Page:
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Pilot Says China Has Created An Aviation Disaster Waiting To Happen

Is China expanding its aviation network too quickly?

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Around a year and a half ago I had lunch with an Australian pilot from Xiamen Air at a little restaurant on the eastern fringe of Xiamen island.

Naturally, we talked about the rapid expansion of China’s aviation infrastructure and industry. Over a hundred new airports are being built in the country, new domestic airlines are popping up all over the map, and more Chinese people are flying than ever.

But has this growth been too rapid? This pilot seemed to think so:

“They are bringing these kids up and they’ve never been in a little plane before,” he said. “They go straight from flight school to 747s. So they’re in the cockpit and they have no idea what they’re doing. What would happen if the captain goes out?”

While flight simulators are extremely advance and many pilots say are more difficult than flying an actual plane, this pilot didn’t seem to feel that was adequate.

“But the airlines have no choice,” he continued. “They need to keep expanding or the bigger airlines are going to take their routes. They are building so many airports. Xiamen Airlines is getting a new plane every month, and with each new plane they need six new captains. They just can’t get enough pilots. They need the pilots but they just can’t get them. So they are promoting people up through the ranks way too quickly.”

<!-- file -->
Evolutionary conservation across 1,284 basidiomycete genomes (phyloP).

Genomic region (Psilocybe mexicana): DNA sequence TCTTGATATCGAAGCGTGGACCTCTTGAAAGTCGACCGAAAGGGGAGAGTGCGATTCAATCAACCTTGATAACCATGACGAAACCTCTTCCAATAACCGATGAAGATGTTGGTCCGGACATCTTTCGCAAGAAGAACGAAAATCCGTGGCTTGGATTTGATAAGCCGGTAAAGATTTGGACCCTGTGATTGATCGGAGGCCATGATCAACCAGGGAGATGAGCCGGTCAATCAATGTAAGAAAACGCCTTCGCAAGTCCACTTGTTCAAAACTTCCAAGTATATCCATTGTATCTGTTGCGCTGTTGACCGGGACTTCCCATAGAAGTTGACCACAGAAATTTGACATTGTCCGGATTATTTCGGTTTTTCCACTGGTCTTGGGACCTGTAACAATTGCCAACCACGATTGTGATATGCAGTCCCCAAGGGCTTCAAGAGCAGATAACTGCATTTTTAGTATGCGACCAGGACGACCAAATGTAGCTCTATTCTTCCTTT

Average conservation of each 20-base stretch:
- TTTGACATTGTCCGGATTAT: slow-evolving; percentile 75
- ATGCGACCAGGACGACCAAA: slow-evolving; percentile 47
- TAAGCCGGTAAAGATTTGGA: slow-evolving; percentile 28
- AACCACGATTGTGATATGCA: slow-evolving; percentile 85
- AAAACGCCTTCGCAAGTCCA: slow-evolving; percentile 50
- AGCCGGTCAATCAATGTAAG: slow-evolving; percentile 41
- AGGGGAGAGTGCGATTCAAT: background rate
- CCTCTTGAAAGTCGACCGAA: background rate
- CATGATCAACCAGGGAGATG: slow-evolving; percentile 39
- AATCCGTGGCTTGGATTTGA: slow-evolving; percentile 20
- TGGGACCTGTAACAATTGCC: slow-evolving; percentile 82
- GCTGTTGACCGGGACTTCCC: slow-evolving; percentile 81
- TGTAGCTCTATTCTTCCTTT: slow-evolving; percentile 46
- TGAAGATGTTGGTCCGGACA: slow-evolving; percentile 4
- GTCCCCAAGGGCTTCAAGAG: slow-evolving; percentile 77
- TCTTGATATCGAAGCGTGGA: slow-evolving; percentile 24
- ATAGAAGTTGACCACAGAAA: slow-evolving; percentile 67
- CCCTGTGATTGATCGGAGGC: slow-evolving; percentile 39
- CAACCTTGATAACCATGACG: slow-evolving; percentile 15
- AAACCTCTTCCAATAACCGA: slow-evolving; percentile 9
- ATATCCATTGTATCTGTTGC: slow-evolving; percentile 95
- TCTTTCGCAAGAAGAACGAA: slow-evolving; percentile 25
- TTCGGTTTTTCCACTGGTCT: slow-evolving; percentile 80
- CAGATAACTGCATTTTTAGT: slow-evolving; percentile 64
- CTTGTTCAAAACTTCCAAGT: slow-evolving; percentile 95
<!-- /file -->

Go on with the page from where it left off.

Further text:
“Do you feel as if they are creating a disaster waiting to happen?” I asked.

“Yes,” he replied without hesitation.

It must be noted that this pilot stopped working for Xiamen Air not long after we had this conversation.

I also ran over what he told me with another pilot that was flying for Xiamen Air. He disagreed completely.

Filed under: Air Travel, China

About the Author:

I am the founder and editor of Vagabond Journey. I’ve been traveling the world since 1999, through 91 countries. I am the author of the book, Ghost Cities of China and have written for The Guardian, Forbes, Bloomberg, The Diplomat, the South China Morning Post, and other publications. has written 3703 posts on Vagabond Journey. Contact the author.

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VBJ is currently in: New York City

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